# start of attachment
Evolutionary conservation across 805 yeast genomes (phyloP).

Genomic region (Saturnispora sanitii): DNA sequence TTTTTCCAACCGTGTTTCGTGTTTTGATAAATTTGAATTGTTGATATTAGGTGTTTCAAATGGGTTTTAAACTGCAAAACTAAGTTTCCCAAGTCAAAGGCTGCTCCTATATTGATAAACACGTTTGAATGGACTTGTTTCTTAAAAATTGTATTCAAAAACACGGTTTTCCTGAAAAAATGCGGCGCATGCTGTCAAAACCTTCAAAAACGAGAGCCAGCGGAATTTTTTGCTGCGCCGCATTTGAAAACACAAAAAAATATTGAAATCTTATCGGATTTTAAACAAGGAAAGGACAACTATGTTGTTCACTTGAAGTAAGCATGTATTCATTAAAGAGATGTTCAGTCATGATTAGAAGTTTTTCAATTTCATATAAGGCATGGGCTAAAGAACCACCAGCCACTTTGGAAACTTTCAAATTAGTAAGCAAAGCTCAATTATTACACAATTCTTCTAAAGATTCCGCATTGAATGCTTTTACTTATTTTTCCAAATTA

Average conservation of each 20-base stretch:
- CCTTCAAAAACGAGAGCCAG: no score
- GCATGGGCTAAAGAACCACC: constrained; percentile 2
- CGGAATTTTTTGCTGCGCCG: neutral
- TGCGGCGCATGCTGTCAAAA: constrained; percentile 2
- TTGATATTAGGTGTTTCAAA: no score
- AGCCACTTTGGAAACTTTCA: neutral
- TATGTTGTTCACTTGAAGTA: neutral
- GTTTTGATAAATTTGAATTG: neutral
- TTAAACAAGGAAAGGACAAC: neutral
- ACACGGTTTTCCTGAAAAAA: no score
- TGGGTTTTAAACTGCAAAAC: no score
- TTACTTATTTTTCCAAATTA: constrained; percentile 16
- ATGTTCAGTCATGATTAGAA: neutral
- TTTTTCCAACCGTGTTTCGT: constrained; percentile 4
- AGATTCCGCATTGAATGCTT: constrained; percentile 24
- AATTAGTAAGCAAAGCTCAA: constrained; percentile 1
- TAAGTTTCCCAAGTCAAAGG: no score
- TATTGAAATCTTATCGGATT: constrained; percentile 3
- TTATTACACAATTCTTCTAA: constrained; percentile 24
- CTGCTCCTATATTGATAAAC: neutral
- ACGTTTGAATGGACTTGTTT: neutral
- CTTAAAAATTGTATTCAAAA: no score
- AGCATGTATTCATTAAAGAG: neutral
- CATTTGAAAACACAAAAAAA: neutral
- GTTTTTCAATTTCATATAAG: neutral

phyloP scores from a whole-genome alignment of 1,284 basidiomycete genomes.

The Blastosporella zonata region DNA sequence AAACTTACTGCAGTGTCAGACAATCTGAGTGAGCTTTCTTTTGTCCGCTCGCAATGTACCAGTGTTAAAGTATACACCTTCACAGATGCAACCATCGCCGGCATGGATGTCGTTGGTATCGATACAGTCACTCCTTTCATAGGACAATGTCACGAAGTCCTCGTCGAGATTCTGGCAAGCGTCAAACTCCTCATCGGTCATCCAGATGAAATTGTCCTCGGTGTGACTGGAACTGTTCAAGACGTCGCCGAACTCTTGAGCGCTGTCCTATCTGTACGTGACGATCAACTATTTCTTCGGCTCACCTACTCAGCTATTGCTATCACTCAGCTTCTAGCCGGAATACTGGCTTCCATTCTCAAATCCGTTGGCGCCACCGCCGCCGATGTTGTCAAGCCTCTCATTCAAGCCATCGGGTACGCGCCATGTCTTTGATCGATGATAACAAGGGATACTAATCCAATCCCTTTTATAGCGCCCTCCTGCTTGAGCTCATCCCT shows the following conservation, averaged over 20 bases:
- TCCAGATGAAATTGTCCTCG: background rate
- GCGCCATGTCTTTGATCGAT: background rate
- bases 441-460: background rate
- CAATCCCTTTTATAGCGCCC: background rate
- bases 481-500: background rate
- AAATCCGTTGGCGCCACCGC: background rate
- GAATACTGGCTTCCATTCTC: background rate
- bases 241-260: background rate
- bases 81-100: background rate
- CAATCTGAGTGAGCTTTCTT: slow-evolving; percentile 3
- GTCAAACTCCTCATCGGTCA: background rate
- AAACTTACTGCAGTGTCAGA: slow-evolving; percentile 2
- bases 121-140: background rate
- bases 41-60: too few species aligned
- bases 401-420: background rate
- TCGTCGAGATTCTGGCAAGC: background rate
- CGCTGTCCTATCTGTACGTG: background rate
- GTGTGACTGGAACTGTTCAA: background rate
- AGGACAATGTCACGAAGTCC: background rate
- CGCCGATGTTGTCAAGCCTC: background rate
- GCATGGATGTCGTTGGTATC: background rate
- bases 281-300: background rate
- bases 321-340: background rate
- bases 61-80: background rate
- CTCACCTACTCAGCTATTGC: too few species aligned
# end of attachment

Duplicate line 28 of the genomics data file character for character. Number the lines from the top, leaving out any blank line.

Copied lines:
- GTTTTTCAATTTCATATAAG: neutral